Smartphones could be ruining the restaurant experience

Your smartphone is the scourge of restaurants. Customers snapping photos of food and dawdling on Facebook at meals have slowed down table service by an hour over the last 10 years, as an anonymous poston Craigslist’s “rants & raves” section recently alleged. The writer claimed that his restaurant, located in Manhattan’s Midtown East and serving “both locals and tourists,” had studied security footage from July 2004 and compared with a tape of a recent Thursday this month. The takeaway: Today’s technologically distracted diners take longer to order, longer to eat, and longer to pay, and then they blame the restaurant for the wait! “We are grateful for everyone who comes into our restaurant,” the aggrieved restaurateur wrote, “but can you please be a bit more considerate?”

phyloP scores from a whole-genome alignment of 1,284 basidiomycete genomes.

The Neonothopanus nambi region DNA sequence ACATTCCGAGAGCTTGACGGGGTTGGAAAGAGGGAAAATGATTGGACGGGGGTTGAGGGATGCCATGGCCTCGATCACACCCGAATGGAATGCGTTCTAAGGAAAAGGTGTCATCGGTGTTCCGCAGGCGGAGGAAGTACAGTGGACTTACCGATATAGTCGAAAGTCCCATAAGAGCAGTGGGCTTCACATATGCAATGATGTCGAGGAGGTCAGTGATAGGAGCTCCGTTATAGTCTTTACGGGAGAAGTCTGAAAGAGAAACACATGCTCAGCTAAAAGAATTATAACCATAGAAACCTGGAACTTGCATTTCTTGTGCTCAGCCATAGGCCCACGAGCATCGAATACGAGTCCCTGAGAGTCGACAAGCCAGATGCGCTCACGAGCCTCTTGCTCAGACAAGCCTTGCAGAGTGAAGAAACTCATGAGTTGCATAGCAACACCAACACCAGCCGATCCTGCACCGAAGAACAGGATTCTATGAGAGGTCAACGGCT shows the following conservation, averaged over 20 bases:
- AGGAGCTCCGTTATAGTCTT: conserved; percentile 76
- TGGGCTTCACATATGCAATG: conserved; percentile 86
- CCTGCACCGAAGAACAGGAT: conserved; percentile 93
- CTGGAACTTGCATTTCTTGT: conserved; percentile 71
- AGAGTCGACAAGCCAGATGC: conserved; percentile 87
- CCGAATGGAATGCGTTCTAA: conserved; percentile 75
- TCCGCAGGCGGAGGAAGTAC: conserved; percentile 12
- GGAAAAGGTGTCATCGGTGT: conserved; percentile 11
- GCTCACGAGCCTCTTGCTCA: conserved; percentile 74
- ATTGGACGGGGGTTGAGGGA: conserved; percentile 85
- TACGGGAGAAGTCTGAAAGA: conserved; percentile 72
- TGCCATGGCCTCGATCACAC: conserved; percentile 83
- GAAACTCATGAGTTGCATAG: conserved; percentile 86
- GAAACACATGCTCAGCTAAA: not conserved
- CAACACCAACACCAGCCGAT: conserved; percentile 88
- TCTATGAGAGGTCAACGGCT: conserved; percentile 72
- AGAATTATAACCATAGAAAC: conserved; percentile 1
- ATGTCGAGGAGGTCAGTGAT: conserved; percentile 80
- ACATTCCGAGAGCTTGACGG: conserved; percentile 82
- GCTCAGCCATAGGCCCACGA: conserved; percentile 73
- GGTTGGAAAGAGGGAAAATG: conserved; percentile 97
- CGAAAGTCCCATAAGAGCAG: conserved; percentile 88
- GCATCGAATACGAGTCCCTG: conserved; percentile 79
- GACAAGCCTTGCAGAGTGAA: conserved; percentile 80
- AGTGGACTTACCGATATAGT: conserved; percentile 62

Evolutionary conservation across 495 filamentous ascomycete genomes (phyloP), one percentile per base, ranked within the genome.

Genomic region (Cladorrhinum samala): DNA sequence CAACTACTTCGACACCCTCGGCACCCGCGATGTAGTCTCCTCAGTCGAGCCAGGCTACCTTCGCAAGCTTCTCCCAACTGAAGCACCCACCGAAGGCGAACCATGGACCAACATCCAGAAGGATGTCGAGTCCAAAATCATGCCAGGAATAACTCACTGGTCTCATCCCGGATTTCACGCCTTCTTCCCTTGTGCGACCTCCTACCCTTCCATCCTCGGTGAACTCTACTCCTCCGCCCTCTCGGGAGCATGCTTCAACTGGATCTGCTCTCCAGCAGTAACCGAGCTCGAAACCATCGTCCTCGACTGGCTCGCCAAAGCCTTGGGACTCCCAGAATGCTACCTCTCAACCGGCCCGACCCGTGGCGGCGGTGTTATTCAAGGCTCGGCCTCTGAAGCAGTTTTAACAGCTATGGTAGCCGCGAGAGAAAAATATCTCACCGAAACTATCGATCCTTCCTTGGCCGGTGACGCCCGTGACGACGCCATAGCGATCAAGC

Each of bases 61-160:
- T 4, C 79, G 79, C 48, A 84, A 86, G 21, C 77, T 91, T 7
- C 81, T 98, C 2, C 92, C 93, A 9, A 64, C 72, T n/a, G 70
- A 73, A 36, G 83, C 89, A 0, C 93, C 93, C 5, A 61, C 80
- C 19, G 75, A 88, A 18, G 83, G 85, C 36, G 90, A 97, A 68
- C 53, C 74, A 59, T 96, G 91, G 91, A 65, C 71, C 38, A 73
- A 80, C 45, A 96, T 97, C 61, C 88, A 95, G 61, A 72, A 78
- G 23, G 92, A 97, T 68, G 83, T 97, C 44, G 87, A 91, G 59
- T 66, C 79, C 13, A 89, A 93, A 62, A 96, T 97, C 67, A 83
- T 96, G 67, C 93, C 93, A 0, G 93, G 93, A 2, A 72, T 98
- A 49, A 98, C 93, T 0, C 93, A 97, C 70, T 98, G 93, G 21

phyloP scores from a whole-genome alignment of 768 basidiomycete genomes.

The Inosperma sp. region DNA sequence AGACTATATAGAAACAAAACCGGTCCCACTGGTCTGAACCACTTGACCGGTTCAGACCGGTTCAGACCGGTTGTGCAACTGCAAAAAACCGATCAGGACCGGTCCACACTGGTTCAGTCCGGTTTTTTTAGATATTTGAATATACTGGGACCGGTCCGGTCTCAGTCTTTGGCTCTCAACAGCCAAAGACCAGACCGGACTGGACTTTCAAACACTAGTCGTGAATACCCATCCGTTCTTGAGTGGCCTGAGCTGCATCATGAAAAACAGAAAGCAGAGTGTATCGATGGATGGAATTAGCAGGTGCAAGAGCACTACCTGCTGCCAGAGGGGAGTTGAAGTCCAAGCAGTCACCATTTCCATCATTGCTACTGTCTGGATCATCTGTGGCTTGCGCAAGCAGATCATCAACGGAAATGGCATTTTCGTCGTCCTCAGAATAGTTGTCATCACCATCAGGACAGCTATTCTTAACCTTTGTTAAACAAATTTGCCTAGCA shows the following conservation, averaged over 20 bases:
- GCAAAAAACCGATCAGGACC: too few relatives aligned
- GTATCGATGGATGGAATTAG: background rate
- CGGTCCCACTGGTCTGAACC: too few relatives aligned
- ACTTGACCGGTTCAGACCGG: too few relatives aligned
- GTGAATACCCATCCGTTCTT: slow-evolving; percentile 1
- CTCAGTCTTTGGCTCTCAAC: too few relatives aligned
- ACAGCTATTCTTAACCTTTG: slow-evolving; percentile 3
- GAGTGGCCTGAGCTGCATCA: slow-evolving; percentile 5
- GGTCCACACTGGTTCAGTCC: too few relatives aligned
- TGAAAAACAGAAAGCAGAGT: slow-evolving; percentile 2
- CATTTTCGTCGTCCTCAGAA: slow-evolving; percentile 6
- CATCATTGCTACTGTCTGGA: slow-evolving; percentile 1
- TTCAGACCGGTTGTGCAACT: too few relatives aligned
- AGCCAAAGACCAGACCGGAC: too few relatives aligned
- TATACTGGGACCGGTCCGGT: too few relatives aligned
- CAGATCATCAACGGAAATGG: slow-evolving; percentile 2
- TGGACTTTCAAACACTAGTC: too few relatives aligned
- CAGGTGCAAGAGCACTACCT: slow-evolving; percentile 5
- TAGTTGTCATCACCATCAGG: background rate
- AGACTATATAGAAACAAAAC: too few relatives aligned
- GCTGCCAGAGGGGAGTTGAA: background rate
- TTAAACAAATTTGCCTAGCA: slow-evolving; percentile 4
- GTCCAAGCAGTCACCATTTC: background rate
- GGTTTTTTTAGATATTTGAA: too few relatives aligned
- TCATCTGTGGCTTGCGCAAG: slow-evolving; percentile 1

Can you remember what life was like before smartphones? Did we do anything different compared to today? Well obviously there are differences compared from then till now, but did you also know that apparently our eating time has increased thanks to smartphones? One restaurant decided to find out when they received negative reviews on Yelp about how long it took for customers to get a table. Using a high-speed surveillance system, the company compared footage from 2004 to that of 2014. They found that prior to smartphones, customers would come to the restaurant, spend about 8 minutes browsing the menu before placing their order. The total amount of time for the food to arrive and for them to get the check was around 1 hour and 5 minutes. However in 2014, it seems that customers who are seated “waste” more time taking photos of the restaurant, and when the waiters were called over, it was more to inquire about the WiFi password as opposed to actually ordering. The average time for the modern diner to order, receive their food, eat it, and pay, was found to have averaged out at 1 hour 55 minutes. It’s actually an interesting observation and while we know that smartphones has led to us being less social with the people we’re actually hanging out with, who would have thought that it would actually lead to us taking longer to complete our meals! What do you guys think? Do you agree with the observation?

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